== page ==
New court documents show Linda Brandt's husband, Ronald Wert, not only violated a protection from abuse order she had against him, but also shot himself sometime after Brandt was killed. He was arrested for having guns in his possession, after his guns were ordered to be taken away by the sheriff’s office in June for violating that PFA.
According to Cumberland County District Attorney Skip Ebert, Brandt and Wert were in the middle of a lengthy, contentious divorce at the time of her death. And the court documents are there to prove it.
"This is long,” Ebert said while sifting through court documents. “Here's one - an indirect criminal contempt against her. So it just went back and forth.”
After police found Brandt's body, they received a call from Wert's son, who told them his father suffered what appeared to be a self-inflicted gun shot wound. He was then taken to the hospital.
Back in March, Brandt filed a PFA against Wert. One month later, a new law was passed with the help of the Pennsylvania Coalition Against Domestic Violence, that requires all defendants who are subject to a final PFA order to relinquish guns within 24 hours. They also can't give them to relatives or friends. Before the change, they had 60 days. The CEO of PCADV Susan Higginbotham, said that's the most dangerous time.
“Having weapons in the home just makes it a lot more volatile situation so it’s a lot of times when survivors come forward to request help that the danger escalates,” Higginbotham said. “So this is an opportunity to reduce the most dangerous situations.”
On June 18th, Wert allegedly violated his PFA order by calling Brandt. So she filed a complaint. Ebert said the sheriff’s office went to his home and collected all of his weapons, 13 of them. According to the new law, he shouldn’t have had any guns in his possession at the time of his self-inflicted gun shot wound. So how did he have one?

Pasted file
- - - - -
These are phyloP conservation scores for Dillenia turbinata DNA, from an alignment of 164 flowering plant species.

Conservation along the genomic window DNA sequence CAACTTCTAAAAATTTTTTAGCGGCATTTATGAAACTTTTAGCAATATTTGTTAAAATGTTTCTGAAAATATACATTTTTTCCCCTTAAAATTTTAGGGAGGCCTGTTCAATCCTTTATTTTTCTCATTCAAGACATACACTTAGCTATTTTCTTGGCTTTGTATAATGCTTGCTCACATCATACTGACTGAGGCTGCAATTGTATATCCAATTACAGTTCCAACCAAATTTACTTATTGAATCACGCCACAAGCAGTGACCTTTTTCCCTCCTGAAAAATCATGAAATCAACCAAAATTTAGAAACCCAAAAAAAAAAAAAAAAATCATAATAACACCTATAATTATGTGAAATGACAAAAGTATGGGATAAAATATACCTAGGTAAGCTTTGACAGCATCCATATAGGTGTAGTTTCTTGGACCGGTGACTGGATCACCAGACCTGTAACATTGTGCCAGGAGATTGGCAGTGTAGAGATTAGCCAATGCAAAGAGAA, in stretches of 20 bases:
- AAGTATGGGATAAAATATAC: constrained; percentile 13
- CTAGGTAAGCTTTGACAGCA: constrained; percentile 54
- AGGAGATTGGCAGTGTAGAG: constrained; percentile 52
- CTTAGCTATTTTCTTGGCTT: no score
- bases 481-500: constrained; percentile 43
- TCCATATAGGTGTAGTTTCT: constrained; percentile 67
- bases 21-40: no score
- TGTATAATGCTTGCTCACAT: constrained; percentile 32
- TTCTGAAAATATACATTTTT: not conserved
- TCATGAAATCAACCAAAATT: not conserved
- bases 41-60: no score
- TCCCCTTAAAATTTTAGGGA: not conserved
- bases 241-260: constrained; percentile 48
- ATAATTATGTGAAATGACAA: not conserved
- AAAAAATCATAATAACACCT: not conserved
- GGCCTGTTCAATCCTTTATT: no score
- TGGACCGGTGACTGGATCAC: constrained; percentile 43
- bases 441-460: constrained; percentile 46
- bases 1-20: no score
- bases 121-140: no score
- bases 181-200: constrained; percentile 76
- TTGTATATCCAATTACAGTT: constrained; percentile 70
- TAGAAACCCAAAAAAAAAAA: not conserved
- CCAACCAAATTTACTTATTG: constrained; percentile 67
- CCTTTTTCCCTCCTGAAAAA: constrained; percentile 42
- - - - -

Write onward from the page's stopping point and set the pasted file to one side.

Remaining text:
“They don’t have the authority to ‘search the house’ so that’s kind of what led to the obstruction of justice,” Ebert said. “If he didn’t fully disclose all the weapons that he had, then in essence he was obstructing the sheriff from doing what they were required to do which was confiscate all of his weapons.”
Investigators can't confirm if he gave up all of his weapons the day the sheriff's office came to collect them, or if he acquired them later.
“What’s so hard about this situation is we don’t know all the facts yet,” Higginbotham said. “I know that Act 79 is a huge improvement over what we had before. And I think it will save lives.”
While the current law doesn't require a person's home to be searched before taking their guns, the sheriff could get a search warrant if he deems it necessary. Ebert said he plans to talk about the issue more with the sheriff.
Wert has not been charged in the death of Brandt, but investigators said he is a person of interest.